"Carousel" at Goodspeed Opera House: Everlasting Love Played For Real

The show:

A revival of the Rodgers & Hammerstein musical “Carousel” at the Goodspeed Opera House in East Haddam.


First Impressions: You can tell right away from set designer Michael Schweikardt’s gorgeously painted seashore and sky — subtly lit by John Lasiter — that this is going to be a “Carousel” of many colors, moods and perspectives. Rob Ruggiero directs this R&H classic with taste, honesty and understanding and an affection for all the characters in this heartfelt tale of two lost souls who find both brief and everlasting love. Beautifully sung, acted and staged, it’s a Goodpeed gem.

So you liked it?:


And was moved, too.

What’s it about?: Based on “Liliom,” a play by Ferenc Molnár, story centers on the two damaged characters — Billy Bigelow, a charismatic carousel barker (James Snyder) and Julie Jordan, a mill worker (Teal Wicks) with an independent spirit, Julie Jordan (Teal Wicks) who fall in love. Billy can’t quite say those three heartfelt words. He is unhappy and abusive in his married life. But when he learns his wife is expecting a child, he is thrilled. Desperate for money he agrees to participate in a robbery that ends badly. But the after-life has its own challenges and he returns to Earth briefly to find redemption.

Sounds like quite a grab bag of moods and styles:

You think? But in this production it works remarkably well as it dances between realism and the abstract.


This is also not simply a show where the scripted parts are just song segues. The music — and dance, too — effortlessly and seamlessly blend into the drama, some of which deals with some dicey stuff.

You mean the fact that the leading man is a wife beater?:

Yes, though the gossips among this Maine seaside town take one incident and label Billy Bigelow for life — and beyond — not that the man doesn’t have plenty of flaws. But it is a show, after all, about redemption which makes the ending so powerful, and as performed by James Snyder, rather remarkable.

How so?:

Snyder makes for a handsome leading man, full of brio and with a terrific voice that produces the requisite goose bumps in the famous, dramatically-rich “Soliloquy.” But the actor is also not afraid to show his vulnerable side, especially at the show’s end where he sacrifices the big notes for something touchingly human. He has us at goodbye.

Wicks’ Julie is a fine match and creates a self-possessed, but also insecure, character who you believe can fall in love in an instant, stay with such a damaged husband, and persevere with an inner strength and peace.

All the supporting characters are wonderfully cast, too: Jenn Gambatese’s Carrie is flighty without being a fool, sweet without being saccharine and genuine throughout. Jeff Kready’s Mr. Snow is a lovably square ginger, and Anne Kanengeiser is Yankee-solid as Julie’s cousin Nettie. Ronn Carroll as Starkeeper is everything you’d want as the maitre-d’ of heaven (that nicely has that bleached-wood, seaside feel). As Julie and Billy’s daughter Louise, Eloise Kropp acts as well as dances like a dream — in a number expressively choreographed by Parker Esse.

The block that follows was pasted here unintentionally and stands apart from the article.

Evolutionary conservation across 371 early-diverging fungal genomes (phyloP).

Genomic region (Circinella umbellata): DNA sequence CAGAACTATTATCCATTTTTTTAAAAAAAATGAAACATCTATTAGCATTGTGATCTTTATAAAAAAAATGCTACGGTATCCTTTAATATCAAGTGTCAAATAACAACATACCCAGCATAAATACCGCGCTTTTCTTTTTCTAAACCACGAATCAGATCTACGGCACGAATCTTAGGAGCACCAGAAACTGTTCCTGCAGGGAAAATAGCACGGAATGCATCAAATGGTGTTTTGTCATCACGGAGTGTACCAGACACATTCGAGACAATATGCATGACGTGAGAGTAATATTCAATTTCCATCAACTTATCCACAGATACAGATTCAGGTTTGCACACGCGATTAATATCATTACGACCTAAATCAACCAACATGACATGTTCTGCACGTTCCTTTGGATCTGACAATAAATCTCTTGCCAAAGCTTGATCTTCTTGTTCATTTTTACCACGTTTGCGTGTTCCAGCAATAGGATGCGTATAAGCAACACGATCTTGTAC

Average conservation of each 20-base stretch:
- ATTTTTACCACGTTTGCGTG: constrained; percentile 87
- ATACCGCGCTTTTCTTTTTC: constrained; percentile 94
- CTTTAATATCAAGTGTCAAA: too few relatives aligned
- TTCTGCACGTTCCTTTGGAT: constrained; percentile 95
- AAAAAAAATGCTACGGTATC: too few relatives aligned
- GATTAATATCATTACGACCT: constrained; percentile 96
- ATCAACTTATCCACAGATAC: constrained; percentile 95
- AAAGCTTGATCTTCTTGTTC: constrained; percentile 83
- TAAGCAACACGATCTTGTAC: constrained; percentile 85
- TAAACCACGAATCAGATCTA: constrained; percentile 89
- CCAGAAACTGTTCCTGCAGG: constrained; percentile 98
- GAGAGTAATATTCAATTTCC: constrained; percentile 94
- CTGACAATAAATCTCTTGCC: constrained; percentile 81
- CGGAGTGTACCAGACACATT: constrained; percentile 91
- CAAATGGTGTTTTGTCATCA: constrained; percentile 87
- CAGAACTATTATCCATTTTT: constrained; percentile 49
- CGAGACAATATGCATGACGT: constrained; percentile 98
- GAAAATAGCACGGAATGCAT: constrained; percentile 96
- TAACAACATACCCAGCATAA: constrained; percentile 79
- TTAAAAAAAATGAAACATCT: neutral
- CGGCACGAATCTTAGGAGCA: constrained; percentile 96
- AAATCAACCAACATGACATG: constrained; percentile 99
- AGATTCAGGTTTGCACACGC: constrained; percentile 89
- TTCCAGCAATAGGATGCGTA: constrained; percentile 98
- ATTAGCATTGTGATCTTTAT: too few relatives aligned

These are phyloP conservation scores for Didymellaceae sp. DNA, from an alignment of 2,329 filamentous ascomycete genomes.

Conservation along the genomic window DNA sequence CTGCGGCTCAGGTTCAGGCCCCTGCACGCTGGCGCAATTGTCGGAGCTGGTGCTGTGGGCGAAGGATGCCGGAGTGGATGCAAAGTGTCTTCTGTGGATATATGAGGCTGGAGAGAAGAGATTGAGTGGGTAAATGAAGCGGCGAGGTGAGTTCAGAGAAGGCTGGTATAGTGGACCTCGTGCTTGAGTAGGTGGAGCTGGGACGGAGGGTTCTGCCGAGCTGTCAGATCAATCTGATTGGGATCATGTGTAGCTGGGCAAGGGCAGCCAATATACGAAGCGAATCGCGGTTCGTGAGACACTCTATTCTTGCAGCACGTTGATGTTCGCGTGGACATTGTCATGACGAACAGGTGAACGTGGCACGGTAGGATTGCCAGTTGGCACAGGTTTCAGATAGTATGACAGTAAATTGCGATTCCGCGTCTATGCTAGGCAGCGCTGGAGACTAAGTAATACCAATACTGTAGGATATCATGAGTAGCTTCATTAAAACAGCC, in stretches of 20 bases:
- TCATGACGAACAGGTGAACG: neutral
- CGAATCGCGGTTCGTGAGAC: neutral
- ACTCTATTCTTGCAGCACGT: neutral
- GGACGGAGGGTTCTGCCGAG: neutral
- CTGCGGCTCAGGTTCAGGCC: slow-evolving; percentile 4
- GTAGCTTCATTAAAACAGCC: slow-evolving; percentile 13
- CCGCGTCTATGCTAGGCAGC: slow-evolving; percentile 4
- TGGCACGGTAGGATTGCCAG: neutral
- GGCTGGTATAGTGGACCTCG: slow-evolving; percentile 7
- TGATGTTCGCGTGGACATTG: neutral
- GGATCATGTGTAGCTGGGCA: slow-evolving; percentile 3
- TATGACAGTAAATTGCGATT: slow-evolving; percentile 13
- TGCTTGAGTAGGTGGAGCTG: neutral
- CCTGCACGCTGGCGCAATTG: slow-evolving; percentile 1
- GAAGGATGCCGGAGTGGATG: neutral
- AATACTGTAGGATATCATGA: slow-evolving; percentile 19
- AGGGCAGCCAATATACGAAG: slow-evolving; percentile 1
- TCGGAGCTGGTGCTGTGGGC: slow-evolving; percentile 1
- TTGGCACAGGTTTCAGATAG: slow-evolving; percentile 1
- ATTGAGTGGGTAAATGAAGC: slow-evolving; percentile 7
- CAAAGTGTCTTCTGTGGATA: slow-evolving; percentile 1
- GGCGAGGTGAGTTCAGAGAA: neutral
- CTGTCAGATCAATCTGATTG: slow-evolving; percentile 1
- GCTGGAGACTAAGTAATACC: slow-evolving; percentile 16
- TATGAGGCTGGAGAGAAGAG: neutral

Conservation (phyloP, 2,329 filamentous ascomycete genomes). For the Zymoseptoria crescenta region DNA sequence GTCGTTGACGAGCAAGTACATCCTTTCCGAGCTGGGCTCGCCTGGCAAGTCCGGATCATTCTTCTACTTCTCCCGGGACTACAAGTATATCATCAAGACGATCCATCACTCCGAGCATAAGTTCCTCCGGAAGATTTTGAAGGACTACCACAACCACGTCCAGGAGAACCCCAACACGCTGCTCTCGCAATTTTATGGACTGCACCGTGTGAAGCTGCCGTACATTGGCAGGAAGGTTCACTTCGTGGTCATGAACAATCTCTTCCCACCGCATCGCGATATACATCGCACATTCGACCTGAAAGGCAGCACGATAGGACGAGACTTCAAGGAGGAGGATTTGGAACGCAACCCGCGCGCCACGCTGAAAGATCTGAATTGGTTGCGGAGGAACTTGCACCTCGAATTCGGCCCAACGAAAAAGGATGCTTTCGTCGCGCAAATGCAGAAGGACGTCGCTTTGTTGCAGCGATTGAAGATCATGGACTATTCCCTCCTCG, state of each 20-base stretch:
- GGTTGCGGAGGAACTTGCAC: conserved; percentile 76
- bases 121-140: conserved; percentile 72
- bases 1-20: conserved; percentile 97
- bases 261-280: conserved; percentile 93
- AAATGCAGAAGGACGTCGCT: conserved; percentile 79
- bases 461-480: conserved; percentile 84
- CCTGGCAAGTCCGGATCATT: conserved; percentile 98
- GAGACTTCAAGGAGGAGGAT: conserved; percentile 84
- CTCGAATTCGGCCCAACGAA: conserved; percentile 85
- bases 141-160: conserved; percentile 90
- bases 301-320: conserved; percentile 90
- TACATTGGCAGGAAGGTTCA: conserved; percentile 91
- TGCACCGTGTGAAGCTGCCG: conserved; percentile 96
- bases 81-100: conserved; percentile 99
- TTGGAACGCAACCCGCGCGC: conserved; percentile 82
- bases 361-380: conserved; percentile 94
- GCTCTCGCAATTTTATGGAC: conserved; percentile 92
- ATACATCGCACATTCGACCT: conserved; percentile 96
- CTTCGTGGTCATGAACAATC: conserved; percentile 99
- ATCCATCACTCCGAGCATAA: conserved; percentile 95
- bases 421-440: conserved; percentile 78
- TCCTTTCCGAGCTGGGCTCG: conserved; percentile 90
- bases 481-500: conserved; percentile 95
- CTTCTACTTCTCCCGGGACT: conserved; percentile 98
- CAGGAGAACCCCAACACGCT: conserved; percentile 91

Even darker characters that can be played as one-note cliches, are enriched with nuance and a deeper history by Deanne Lorette as Mrs. Mullin and Tally Sessions as Jigger Craigin.


So a perfect production?:

Almost, at least as far as the limits of what the Goodspeed stage can do — which is, incredibly, quite a lot, especially when it comes to creating the title centerpiece in expressionistic ways. But in making the characters more real the direction also opens the door for some indulgences and some of the scenes drag with a few emotional pauses too many. Great care has to be made that as the run goes on, these moments don’t turn into a Pinter play.

Who will like it?:

Fans of Rodgers & Hammerstein musicals, those who think Rodgers & Hammerstein musicals are too sentimental; Red Lobster.

Twitter review in 140 characters or less?:

This was indeed a real nice clambake.

Theater Trivia:

This is the first R&H musical Goodspeed has produced in 44 years. In 1968 it produced “Allegro.” Wish I’d seen that. It’s hardly ever revived.

Thoughts on leaving the parking lot?:

In a production so heavily dependent on the special relationship of the leading characters, I wonder how things will change when Erin Davie, who played Guenevere in Goodspeed’s “Camelot” in 2009, takes over in the role of Julie Jordan Wednesday, Aug. 8. Wicks is leaving the production after Sunday to be part of the national tour of a revival of “Jekyl & Hyde,” which is Broadway-bound.

The basics:

The show runs through Sept. 29 — it has just been extended — at the theater at 6 Main St., East Haddam. Running time is two hours and 30 minutes, including one intermission. Performances are Wednesdays at 2 and 7:30 p.m.; Thursdays at 7:30 p.m. (with select performances at 2 p.m.); Fridays at 8 p.m.; Saturdays at 3 and 8 p.m. and Sundays at 2 p.m. (with select performances at 6:30 p.m.). Information at 860-873-8668 and

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